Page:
In an interview after the meeting, Mayor Mitchell said finance director Steve Jennings had plans ready to go for which ever tax rate was approved. Now that the budget and tax rate are decided, the mayor said it is time to get back to work.

“This was just part of it. (The commission) voted the way they believed, and I believed in the veto,” the mayor said. “Now it is time to get together and go back to work and do what’s right for Blount County.”

Harrison abstained from voting because of concerns about a conflict of interest. Folts raised a question about the matter during discussion before the vote took place. “I’d like the county attorney to comment on Mr. Harrison’s ability to vote,” Folts said.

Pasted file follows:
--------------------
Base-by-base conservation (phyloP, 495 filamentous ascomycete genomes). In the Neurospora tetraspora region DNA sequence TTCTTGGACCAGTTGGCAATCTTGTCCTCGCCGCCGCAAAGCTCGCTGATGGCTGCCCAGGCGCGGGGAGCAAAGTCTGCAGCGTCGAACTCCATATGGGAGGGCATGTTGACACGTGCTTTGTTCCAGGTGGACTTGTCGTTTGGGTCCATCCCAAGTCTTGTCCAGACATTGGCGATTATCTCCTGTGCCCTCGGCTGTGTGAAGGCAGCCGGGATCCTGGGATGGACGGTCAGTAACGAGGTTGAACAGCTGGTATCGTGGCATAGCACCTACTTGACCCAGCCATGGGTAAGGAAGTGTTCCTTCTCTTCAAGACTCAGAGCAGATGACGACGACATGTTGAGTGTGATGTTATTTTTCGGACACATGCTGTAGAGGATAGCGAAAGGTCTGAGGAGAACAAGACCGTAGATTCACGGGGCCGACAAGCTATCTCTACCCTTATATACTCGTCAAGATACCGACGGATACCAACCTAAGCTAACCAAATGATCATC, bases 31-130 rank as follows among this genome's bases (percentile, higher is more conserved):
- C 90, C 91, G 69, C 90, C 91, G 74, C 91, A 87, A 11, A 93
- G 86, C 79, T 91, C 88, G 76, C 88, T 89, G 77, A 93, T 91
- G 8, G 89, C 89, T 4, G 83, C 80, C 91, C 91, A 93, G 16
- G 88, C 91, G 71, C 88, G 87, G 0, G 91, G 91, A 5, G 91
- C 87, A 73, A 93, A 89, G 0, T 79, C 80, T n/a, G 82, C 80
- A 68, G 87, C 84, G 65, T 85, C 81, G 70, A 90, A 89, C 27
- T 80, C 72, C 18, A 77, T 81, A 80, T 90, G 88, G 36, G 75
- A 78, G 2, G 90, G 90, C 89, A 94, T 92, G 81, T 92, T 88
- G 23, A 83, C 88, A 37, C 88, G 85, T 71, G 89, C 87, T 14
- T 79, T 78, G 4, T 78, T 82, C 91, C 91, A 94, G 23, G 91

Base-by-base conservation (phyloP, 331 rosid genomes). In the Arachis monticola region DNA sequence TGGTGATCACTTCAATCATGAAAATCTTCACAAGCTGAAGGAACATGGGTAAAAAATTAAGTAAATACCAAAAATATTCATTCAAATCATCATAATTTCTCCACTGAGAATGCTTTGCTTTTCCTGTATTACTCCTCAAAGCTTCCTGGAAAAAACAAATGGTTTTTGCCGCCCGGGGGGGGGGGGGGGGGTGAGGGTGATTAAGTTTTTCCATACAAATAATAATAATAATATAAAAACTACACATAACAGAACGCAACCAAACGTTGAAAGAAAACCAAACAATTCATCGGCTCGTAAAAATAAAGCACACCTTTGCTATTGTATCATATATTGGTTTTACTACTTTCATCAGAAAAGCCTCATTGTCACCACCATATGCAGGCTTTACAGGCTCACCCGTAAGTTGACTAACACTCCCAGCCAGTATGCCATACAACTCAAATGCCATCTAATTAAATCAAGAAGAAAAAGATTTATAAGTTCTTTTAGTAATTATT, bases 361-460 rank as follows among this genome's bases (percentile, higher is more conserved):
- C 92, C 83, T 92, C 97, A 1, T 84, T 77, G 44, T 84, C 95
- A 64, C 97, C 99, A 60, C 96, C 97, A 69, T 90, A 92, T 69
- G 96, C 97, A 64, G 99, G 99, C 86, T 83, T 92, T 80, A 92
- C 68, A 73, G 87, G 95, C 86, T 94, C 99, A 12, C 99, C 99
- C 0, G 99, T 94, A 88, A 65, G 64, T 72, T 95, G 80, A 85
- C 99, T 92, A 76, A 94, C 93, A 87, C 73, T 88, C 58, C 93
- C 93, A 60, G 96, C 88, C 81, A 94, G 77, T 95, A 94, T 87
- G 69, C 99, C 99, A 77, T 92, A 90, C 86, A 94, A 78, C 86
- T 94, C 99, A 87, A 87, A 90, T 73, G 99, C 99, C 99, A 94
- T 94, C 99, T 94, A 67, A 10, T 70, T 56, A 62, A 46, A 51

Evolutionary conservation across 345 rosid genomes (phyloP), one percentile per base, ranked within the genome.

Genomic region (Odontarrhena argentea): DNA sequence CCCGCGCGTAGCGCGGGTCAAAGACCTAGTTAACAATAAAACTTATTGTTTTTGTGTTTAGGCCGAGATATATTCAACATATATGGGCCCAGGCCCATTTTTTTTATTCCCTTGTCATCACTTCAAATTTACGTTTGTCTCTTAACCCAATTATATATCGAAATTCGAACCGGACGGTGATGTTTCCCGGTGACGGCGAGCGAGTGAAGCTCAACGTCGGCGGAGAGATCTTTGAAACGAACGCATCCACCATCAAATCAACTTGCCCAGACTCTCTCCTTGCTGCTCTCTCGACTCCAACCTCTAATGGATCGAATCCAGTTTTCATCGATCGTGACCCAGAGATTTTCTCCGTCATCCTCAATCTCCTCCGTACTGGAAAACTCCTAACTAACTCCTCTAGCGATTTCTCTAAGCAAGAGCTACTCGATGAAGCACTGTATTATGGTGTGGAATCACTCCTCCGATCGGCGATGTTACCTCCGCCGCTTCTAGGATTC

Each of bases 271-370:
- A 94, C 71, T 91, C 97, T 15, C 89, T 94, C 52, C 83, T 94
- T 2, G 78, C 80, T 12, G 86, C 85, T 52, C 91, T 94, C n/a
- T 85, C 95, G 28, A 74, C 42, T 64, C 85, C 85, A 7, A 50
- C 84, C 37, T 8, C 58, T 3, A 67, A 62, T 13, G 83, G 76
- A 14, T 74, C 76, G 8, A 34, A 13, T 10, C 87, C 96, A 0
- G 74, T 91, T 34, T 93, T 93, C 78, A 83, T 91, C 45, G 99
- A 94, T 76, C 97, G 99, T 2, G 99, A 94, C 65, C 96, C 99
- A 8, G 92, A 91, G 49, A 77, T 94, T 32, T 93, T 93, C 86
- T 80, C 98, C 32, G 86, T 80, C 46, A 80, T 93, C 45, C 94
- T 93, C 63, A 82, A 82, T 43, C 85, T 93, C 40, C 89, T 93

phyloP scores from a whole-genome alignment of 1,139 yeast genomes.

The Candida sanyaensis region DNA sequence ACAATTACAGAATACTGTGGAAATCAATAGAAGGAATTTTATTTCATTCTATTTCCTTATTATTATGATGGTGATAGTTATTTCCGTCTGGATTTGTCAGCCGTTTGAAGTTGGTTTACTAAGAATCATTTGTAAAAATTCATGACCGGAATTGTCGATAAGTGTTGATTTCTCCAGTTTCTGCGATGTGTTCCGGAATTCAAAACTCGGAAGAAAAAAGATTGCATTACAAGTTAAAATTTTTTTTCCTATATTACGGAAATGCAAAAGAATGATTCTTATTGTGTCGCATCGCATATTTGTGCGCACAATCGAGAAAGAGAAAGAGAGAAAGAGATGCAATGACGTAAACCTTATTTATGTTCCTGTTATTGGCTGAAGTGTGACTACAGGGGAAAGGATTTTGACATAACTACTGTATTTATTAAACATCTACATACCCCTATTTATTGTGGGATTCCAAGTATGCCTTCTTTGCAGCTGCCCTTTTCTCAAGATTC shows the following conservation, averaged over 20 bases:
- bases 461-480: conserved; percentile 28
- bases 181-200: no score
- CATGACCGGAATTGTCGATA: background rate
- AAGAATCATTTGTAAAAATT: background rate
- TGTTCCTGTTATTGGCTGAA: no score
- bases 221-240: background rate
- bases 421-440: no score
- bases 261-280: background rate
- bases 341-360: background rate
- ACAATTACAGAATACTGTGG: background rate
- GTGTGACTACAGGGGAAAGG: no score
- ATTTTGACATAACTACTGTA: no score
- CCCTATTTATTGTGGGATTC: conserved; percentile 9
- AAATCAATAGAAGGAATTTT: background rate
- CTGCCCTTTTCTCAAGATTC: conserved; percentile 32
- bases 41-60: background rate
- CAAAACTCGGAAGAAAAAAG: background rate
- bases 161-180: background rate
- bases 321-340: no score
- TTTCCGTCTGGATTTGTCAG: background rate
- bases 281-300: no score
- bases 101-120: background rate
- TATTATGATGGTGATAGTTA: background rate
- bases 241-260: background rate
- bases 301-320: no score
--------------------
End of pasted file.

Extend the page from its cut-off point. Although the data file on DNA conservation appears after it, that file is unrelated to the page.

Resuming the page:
Harrison works for Blount County Highway Department, a job he secured after becoming a county commissioner. County attorney Craig Garrett said he had been in contact with CTAS regarding the matter of Harrison having a conflict in voting on the budget since he became a county employee after he was elected.

“I have looked into this issue and spoke with Commissioner Harrison," said Garrett. "While this is not as clear-cut as it may appear. it is my opinion and the opinion of CTAS that Mr. Harrison has a conflict. In his defense, this is a confusing area.”

Garrett said there are certain statutes that would allow an employee to vote with a disclaimer, and another statute which states that when a commissioner becomes a county employee, if their stint on the commission predates employment, it is a conflict, Garrett said.

“It is not something that is black-and-white. CTAS furnished this opinion, and I think it is in his best interest to abstain from voting on the veto of the budget appropriation,” Garrett said.